Hi there! My name is Zoë Rierson. I’m originally from southern Colorado but have just graduated with an undergraduate degree in Ancient History and Archaeology from the University of St. Andrews in Scotland. Achill Field School really caught my eye because I spent most of my degree studying the Greco-Roman Mediterranean and this field school was an opportunity to look at something different, particularly, in this case, the chance to excavate something potentially much older. What also attracted me to the field school was the fact that it contrasted (both in terms of digging conditions and age of the site) with the first field school I had attended a few years ago near my home town, giving me a more diverse experience in the field. Finally, I had read and heard so many great things about the field school and I’m glad to say it hasn’t disappointed!
This past week, week two, was one that I really enjoyed and it’s also one that highlights some of the aspects that, I feel, makes Achill Field School such a unique and fun experience. As well as teaching the important procedures and techniques utilized in the physical excavation of a site, the field school works hard to incorporate lessons and lectures, not just on current research, but also on the wide range of tools and different approaches taken to archaeology to capture the interdisciplinary nature of the subject. This is one of the aspects of the school I really appreciate and look forward to every week, as each week we usually have a guest evening lecture. Week 2 was special in that, not only did we have two evening lectures, but we also had a guest lecturer, Dr. Patricia Murrieta-Flores, who ran a two day practical course in Geographic Information Systems (GIS). The field school has a great computer lab which allowed us to do the course and practice our cartography and other GIS skills. I really enjoyed the practical as well as Dr. Murrieta-Flores’ lecture on landscape archaeology and the application of GIS in archaeological settings. What was so fun was that this was an area of archaeological research I had always heard about and seen, but until now, I hadn’t had the chance to try it myself. GIS has really peaked my interest and I have the field school to thank for that, because, without them, I may never have had the chance to give it a go!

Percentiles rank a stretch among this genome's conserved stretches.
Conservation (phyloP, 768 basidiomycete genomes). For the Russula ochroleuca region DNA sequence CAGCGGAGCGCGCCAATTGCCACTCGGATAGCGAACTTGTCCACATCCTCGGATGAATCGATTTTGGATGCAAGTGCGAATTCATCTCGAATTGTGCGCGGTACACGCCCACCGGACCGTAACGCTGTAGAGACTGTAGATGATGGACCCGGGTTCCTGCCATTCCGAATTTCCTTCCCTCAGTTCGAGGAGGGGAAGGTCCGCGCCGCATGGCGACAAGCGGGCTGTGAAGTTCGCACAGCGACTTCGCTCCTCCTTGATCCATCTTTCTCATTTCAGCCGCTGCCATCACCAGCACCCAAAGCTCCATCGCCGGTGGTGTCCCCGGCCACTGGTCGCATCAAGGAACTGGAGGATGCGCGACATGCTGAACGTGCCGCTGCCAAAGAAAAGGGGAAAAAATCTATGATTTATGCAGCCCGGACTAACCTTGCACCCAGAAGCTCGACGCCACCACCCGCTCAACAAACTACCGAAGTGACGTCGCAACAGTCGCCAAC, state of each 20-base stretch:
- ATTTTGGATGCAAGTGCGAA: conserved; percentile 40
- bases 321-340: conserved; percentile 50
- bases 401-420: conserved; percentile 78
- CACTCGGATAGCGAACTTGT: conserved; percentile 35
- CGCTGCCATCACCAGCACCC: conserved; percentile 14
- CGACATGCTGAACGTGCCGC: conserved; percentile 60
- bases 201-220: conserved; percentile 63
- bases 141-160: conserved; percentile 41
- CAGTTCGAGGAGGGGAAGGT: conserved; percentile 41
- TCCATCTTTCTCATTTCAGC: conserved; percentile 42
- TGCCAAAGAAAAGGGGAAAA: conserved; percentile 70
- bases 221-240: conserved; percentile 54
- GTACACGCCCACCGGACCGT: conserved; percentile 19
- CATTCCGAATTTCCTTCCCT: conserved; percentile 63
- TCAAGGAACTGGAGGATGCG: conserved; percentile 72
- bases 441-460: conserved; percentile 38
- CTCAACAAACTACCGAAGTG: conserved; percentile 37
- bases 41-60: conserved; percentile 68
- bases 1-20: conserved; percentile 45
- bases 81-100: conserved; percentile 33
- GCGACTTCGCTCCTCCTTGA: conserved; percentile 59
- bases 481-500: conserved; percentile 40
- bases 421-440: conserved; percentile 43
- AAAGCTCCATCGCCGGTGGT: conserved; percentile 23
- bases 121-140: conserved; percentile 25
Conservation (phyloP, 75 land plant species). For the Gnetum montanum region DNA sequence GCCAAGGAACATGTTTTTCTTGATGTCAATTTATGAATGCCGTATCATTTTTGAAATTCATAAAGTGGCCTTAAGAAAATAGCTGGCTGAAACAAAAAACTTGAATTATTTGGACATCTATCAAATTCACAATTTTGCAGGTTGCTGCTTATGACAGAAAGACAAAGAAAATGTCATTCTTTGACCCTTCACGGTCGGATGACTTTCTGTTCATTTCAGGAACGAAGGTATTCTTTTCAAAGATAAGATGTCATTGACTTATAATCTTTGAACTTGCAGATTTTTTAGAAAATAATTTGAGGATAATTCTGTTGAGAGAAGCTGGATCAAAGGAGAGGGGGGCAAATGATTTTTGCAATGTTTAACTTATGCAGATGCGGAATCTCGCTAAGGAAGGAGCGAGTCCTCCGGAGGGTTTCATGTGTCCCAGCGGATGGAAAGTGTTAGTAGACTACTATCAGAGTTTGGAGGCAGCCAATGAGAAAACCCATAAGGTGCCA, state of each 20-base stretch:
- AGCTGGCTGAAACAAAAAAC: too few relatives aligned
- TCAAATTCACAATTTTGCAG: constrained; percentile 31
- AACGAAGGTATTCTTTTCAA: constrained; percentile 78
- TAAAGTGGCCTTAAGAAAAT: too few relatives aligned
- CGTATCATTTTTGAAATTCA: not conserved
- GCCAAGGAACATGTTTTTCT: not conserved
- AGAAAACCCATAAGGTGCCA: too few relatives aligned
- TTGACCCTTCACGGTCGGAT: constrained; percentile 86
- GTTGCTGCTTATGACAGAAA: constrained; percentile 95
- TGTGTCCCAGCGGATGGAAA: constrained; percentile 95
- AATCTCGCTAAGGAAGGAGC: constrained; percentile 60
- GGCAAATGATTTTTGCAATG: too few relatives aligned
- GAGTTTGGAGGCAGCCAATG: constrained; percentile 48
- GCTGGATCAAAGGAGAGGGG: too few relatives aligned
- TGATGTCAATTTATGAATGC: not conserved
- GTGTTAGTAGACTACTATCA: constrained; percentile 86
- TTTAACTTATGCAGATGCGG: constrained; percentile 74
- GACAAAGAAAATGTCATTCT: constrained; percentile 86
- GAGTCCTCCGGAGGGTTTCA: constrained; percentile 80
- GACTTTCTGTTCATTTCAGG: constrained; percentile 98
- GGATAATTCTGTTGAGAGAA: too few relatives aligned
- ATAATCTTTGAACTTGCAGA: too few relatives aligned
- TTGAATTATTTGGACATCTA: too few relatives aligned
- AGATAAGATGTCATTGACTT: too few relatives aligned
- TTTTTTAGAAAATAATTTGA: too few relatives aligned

The last bit of the week we left the lab and began work again at the site. I was working in quadrant 2 and it was nice to see something that resembled a trench after working so hard the previous week at removing the peat and heather. There were four of us working in this section, cleaning and getting down to some of the more natural layers under the mound soil. There were little to no finds, rather disappointingly, other than a small piece of flint and another piece of intriguing rock. However, I feel it was made up for because the two upright stones at the top of the trench really started to stand out, and with the new third horizontal stone running between them, it looks even more convincing as an entranceway. All the while adding to the mystery of what this site actually is.
So far Achill Field School has been an amazing learning experience for me. It’s been great meeting all the wonderful people and seeing the setting that really make this school what it is. I can’t say thanks enough. I’m so grateful I was able to take part in such an awesome experience and can’t wait to recommend it to others.